Commercial property owners in Downtown Chicago are still reeling from the most recent property assessments from Cook County Assessor Fritz Kaegi, which raised their tax obligations.
Reassessment notices were sent out to property owners in North Chicago Township and for those who own non-residential properties, it was quite a shock, Crain’s Chicago Business reported.
The total assessed value of non-residential properties jumped 60 percent from the previous 2018 assessment. For comparison, the assessed value of residential properties rose just 15 percent in the same time period.
A key part of Kaegi’s successful 2018 campaign was a promise to shake up the assessor’s office as it had been accused of favoring commercial landlords under the leadership of former Cook County Assessor Joe Berrios.
“Study after study has shown they were way off the market values then,” Kaegi said in an interview with The Real Deal about Berrios’ models. “We need to take favoritism out of the valuation process. We were off track and we’re getting it back to where it should have been all along.”
Berrios is currently under investigation by a federal grand jury for a number of assessments made in the central business district and high-end neighborhoods.
The reassessment process will ease the property tax burden on residential taxpayers and instead place more of it on the owners of commercial properties such as apartments and office buildings.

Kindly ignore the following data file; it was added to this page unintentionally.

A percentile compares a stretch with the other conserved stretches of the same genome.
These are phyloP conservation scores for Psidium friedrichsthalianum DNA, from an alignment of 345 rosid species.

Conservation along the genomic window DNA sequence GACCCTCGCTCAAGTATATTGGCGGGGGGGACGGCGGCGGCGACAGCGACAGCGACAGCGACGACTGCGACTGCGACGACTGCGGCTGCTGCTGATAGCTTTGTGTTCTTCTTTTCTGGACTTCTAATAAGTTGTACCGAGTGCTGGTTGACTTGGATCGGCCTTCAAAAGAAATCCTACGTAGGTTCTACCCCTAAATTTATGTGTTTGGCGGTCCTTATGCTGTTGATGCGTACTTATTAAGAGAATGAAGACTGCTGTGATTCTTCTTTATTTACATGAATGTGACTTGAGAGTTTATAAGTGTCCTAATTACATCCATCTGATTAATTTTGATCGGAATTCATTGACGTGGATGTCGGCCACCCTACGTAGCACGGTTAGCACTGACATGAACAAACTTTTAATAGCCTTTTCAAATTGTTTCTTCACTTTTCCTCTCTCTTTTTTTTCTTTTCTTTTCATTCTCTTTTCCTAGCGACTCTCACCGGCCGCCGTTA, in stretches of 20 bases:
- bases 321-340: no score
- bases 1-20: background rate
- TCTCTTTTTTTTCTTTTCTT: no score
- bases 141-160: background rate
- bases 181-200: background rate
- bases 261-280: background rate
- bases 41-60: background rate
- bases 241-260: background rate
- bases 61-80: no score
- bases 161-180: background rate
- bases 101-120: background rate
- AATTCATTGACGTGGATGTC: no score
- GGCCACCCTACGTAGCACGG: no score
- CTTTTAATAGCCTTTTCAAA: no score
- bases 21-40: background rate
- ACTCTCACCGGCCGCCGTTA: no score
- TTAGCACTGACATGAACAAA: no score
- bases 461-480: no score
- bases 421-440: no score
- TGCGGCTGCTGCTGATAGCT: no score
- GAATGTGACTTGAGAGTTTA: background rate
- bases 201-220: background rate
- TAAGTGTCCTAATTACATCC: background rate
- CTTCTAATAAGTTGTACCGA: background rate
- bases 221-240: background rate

In 2018, the assessed value of properties in North Chicago was more evenly split between commercial and residential at 54 percent for commercial and 46 percent for residential. The new assessments shift the balance as commercial properties now account for 62 percent and residential properties make up the remaining 38 percent.
While the reassessments are good for residential property owners, some landlords criticize the new values, saying the higher taxes will scare off potential investors.
An example of the reassessment is the 480-unit apartment tower Cityfront Place. The property was sold for $154.5 million in 2020, but it is now valued at $227.9 million.
If property owners aren’t satisfied with an appeal, the Cook County Board of Review could reduce the assessed values.
Kaegi’s office assesses properties on a three-year cycle that started with the northern suburbs in 2019, moved to western and southern suburban Cook County in 2020 and made it to the City of Chicago this year. Kaegi released the assessed values for half of the eight townships in the city. It still has work to do in South Chicago, which includes the Loop.
[Crain’s] — Victoria Pruitt